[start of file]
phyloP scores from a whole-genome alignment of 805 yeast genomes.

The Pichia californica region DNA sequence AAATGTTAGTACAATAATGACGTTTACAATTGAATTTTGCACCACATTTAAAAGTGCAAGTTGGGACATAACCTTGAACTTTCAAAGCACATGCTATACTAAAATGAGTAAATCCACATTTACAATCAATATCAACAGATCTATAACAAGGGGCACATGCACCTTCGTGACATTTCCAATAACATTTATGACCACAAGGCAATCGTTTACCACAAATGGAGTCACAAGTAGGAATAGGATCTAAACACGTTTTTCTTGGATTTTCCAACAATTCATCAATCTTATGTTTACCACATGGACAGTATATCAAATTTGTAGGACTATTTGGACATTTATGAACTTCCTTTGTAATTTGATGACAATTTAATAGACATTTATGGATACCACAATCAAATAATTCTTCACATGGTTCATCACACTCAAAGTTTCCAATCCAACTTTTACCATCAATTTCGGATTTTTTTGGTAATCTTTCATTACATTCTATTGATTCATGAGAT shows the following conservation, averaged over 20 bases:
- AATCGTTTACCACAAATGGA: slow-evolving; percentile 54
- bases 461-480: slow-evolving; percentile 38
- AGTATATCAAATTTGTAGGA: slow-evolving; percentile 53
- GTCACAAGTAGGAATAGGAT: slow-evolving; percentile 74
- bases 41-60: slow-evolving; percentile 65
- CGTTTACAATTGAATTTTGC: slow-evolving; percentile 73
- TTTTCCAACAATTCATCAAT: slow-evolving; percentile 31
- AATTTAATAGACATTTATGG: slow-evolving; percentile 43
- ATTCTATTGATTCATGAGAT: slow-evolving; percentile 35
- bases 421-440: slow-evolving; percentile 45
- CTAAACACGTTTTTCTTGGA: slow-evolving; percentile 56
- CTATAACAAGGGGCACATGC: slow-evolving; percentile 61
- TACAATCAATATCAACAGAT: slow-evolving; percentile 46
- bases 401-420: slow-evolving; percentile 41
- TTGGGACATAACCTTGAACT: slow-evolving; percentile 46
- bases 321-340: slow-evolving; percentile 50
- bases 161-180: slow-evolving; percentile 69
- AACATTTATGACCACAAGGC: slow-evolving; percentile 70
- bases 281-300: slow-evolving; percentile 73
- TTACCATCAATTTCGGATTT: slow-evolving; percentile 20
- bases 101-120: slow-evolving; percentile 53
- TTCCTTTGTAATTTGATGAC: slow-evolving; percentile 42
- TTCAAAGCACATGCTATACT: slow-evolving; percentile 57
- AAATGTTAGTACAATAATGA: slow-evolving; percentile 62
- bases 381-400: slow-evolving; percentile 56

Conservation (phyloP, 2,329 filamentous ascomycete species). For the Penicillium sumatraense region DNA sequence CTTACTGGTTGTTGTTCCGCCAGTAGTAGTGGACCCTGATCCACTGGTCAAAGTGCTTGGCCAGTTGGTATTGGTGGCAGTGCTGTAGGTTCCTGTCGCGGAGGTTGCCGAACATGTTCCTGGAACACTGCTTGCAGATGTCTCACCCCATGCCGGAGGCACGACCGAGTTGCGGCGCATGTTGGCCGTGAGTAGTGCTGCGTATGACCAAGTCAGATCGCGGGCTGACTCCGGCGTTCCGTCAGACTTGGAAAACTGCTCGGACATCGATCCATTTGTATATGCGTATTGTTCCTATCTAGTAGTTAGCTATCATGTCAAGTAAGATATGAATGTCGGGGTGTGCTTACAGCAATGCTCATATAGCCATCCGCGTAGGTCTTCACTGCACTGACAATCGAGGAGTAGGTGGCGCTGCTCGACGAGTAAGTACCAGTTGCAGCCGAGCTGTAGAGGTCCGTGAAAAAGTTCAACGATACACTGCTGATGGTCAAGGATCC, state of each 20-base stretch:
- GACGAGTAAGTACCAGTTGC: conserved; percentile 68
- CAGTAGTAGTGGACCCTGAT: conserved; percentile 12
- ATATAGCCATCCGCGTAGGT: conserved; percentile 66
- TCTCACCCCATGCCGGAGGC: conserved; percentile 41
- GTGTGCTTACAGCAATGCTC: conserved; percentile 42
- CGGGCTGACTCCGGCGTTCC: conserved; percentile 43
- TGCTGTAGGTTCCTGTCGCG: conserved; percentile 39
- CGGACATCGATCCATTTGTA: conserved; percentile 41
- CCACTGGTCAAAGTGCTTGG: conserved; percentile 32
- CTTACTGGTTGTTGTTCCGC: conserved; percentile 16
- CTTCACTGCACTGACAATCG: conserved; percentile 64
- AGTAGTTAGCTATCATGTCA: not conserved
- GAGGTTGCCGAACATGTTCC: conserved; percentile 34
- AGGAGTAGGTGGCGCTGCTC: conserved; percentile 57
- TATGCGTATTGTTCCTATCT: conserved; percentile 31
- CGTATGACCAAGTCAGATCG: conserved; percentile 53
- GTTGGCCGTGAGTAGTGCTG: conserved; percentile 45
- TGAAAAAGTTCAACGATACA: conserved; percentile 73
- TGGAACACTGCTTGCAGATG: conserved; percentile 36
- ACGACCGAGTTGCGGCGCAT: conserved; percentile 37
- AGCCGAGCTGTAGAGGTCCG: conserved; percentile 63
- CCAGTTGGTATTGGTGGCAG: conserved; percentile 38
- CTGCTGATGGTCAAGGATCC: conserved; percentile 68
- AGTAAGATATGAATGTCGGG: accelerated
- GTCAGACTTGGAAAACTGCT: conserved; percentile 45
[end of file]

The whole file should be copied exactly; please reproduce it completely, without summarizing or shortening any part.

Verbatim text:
phyloP scores from a whole-genome alignment of 805 yeast genomes.

The Pichia californica region DNA sequence AAATGTTAGTACAATAATGACGTTTACAATTGAATTTTGCACCACATTTAAAAGTGCAAGTTGGGACATAACCTTGAACTTTCAAAGCACATGCTATACTAAAATGAGTAAATCCACATTTACAATCAATATCAACAGATCTATAACAAGGGGCACATGCACCTTCGTGACATTTCCAATAACATTTATGACCACAAGGCAATCGTTTACCACAAATGGAGTCACAAGTAGGAATAGGATCTAAACACGTTTTTCTTGGATTTTCCAACAATTCATCAATCTTATGTTTACCACATGGACAGTATATCAAATTTGTAGGACTATTTGGACATTTATGAACTTCCTTTGTAATTTGATGACAATTTAATAGACATTTATGGATACCACAATCAAATAATTCTTCACATGGTTCATCACACTCAAAGTTTCCAATCCAACTTTTACCATCAATTTCGGATTTTTTTGGTAATCTTTCATTACATTCTATTGATTCATGAGAT shows the following conservation, averaged over 20 bases:
- AATCGTTTACCACAAATGGA: slow-evolving; percentile 54
- bases 461-480: slow-evolving; percentile 38
- AGTATATCAAATTTGTAGGA: slow-evolving; percentile 53
- GTCACAAGTAGGAATAGGAT: slow-evolving; percentile 74
- bases 41-60: slow-evolving; percentile 65
- CGTTTACAATTGAATTTTGC: slow-evolving; percentile 73
- TTTTCCAACAATTCATCAAT: slow-evolving; percentile 31
- AATTTAATAGACATTTATGG: slow-evolving; percentile 43
- ATTCTATTGATTCATGAGAT: slow-evolving; percentile 35
- bases 421-440: slow-evolving; percentile 45
- CTAAACACGTTTTTCTTGGA: slow-evolving; percentile 56
- CTATAACAAGGGGCACATGC: slow-evolving; percentile 61
- TACAATCAATATCAACAGAT: slow-evolving; percentile 46
- bases 401-420: slow-evolving; percentile 41
- TTGGGACATAACCTTGAACT: slow-evolving; percentile 46
- bases 321-340: slow-evolving; percentile 50
- bases 161-180: slow-evolving; percentile 69
- AACATTTATGACCACAAGGC: slow-evolving; percentile 70
- bases 281-300: slow-evolving; percentile 73
- TTACCATCAATTTCGGATTT: slow-evolving; percentile 20
- bases 101-120: slow-evolving; percentile 53
- TTCCTTTGTAATTTGATGAC: slow-evolving; percentile 42
- TTCAAAGCACATGCTATACT: slow-evolving; percentile 57
- AAATGTTAGTACAATAATGA: slow-evolving; percentile 62
- bases 381-400: slow-evolving; percentile 56

Conservation (phyloP, 2,329 filamentous ascomycete species). For the Penicillium sumatraense region DNA sequence CTTACTGGTTGTTGTTCCGCCAGTAGTAGTGGACCCTGATCCACTGGTCAAAGTGCTTGGCCAGTTGGTATTGGTGGCAGTGCTGTAGGTTCCTGTCGCGGAGGTTGCCGAACATGTTCCTGGAACACTGCTTGCAGATGTCTCACCCCATGCCGGAGGCACGACCGAGTTGCGGCGCATGTTGGCCGTGAGTAGTGCTGCGTATGACCAAGTCAGATCGCGGGCTGACTCCGGCGTTCCGTCAGACTTGGAAAACTGCTCGGACATCGATCCATTTGTATATGCGTATTGTTCCTATCTAGTAGTTAGCTATCATGTCAAGTAAGATATGAATGTCGGGGTGTGCTTACAGCAATGCTCATATAGCCATCCGCGTAGGTCTTCACTGCACTGACAATCGAGGAGTAGGTGGCGCTGCTCGACGAGTAAGTACCAGTTGCAGCCGAGCTGTAGAGGTCCGTGAAAAAGTTCAACGATACACTGCTGATGGTCAAGGATCC, state of each 20-base stretch:
- GACGAGTAAGTACCAGTTGC: conserved; percentile 68
- CAGTAGTAGTGGACCCTGAT: conserved; percentile 12
- ATATAGCCATCCGCGTAGGT: conserved; percentile 66
- TCTCACCCCATGCCGGAGGC: conserved; percentile 41
- GTGTGCTTACAGCAATGCTC: conserved; percentile 42
- CGGGCTGACTCCGGCGTTCC: conserved; percentile 43
- TGCTGTAGGTTCCTGTCGCG: conserved; percentile 39
- CGGACATCGATCCATTTGTA: conserved; percentile 41
- CCACTGGTCAAAGTGCTTGG: conserved; percentile 32
- CTTACTGGTTGTTGTTCCGC: conserved; percentile 16
- CTTCACTGCACTGACAATCG: conserved; percentile 64
- AGTAGTTAGCTATCATGTCA: not conserved
- GAGGTTGCCGAACATGTTCC: conserved; percentile 34
- AGGAGTAGGTGGCGCTGCTC: conserved; percentile 57
- TATGCGTATTGTTCCTATCT: conserved; percentile 31
- CGTATGACCAAGTCAGATCG: conserved; percentile 53
- GTTGGCCGTGAGTAGTGCTG: conserved; percentile 45
- TGAAAAAGTTCAACGATACA: conserved; percentile 73
- TGGAACACTGCTTGCAGATG: conserved; percentile 36
- ACGACCGAGTTGCGGCGCAT: conserved; percentile 37
- AGCCGAGCTGTAGAGGTCCG: conserved; percentile 63
- CCAGTTGGTATTGGTGGCAG: conserved; percentile 38
- CTGCTGATGGTCAAGGATCC: conserved; percentile 68
- AGTAAGATATGAATGTCGGG: accelerated
- GTCAGACTTGGAAAACTGCT: conserved; percentile 45